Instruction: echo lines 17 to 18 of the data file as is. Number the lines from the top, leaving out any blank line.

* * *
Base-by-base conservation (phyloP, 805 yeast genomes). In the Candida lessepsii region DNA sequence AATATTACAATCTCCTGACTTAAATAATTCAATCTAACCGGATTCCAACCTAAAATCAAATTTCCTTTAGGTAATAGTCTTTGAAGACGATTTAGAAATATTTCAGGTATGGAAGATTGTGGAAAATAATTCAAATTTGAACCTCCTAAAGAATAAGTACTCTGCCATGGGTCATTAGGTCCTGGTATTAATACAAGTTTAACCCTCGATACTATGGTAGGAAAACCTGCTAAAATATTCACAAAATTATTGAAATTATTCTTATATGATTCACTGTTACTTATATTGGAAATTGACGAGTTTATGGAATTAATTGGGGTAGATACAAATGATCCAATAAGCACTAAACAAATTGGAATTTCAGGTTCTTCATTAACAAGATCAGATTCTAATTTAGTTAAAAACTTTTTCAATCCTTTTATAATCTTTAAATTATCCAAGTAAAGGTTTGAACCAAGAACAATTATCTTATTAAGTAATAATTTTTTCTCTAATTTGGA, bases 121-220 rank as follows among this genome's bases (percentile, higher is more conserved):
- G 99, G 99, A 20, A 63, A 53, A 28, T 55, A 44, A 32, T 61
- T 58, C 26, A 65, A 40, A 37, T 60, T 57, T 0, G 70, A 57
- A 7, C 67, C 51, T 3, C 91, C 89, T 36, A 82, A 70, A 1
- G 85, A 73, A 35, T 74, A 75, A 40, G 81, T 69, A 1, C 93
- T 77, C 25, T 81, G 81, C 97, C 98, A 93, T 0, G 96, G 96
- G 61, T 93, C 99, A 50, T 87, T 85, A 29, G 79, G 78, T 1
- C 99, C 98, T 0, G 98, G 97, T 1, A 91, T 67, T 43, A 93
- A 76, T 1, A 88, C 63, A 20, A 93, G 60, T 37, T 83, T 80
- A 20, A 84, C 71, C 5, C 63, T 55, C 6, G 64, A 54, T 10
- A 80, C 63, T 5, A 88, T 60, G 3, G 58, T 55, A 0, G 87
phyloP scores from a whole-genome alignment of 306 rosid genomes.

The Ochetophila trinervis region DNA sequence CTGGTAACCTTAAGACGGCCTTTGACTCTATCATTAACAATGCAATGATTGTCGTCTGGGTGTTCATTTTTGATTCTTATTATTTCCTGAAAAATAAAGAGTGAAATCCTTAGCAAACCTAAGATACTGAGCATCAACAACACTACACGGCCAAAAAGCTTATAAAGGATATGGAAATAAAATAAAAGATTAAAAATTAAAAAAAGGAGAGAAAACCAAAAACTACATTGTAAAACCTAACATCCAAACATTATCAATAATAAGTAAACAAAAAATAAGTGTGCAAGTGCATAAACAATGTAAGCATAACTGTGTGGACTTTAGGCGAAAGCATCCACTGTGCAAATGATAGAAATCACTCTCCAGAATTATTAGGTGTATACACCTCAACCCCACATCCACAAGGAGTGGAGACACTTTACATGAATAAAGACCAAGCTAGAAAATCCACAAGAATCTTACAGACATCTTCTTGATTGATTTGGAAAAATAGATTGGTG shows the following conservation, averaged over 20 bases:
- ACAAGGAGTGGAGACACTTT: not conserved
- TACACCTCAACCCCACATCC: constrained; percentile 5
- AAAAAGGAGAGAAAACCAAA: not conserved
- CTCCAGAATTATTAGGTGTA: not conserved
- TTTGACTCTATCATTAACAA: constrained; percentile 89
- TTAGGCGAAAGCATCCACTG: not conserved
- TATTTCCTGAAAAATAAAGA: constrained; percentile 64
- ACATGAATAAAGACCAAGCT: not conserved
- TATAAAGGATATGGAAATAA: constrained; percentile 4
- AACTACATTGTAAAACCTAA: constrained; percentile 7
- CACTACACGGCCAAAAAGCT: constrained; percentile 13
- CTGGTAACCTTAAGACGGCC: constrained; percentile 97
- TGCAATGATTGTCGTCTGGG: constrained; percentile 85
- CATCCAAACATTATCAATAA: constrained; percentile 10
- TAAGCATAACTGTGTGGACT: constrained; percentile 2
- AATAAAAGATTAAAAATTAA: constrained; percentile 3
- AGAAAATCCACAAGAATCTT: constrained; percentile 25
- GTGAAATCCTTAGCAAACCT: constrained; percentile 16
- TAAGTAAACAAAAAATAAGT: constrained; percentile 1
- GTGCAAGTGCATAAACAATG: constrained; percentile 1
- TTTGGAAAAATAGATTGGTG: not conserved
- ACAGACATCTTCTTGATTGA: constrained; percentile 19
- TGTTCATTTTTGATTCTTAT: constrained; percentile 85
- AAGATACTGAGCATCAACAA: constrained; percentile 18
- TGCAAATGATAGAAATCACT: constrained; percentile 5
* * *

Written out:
- CTCCAGAATTATTAGGTGTA: not conserved
- TTTGACTCTATCATTAACAA: constrained; percentile 89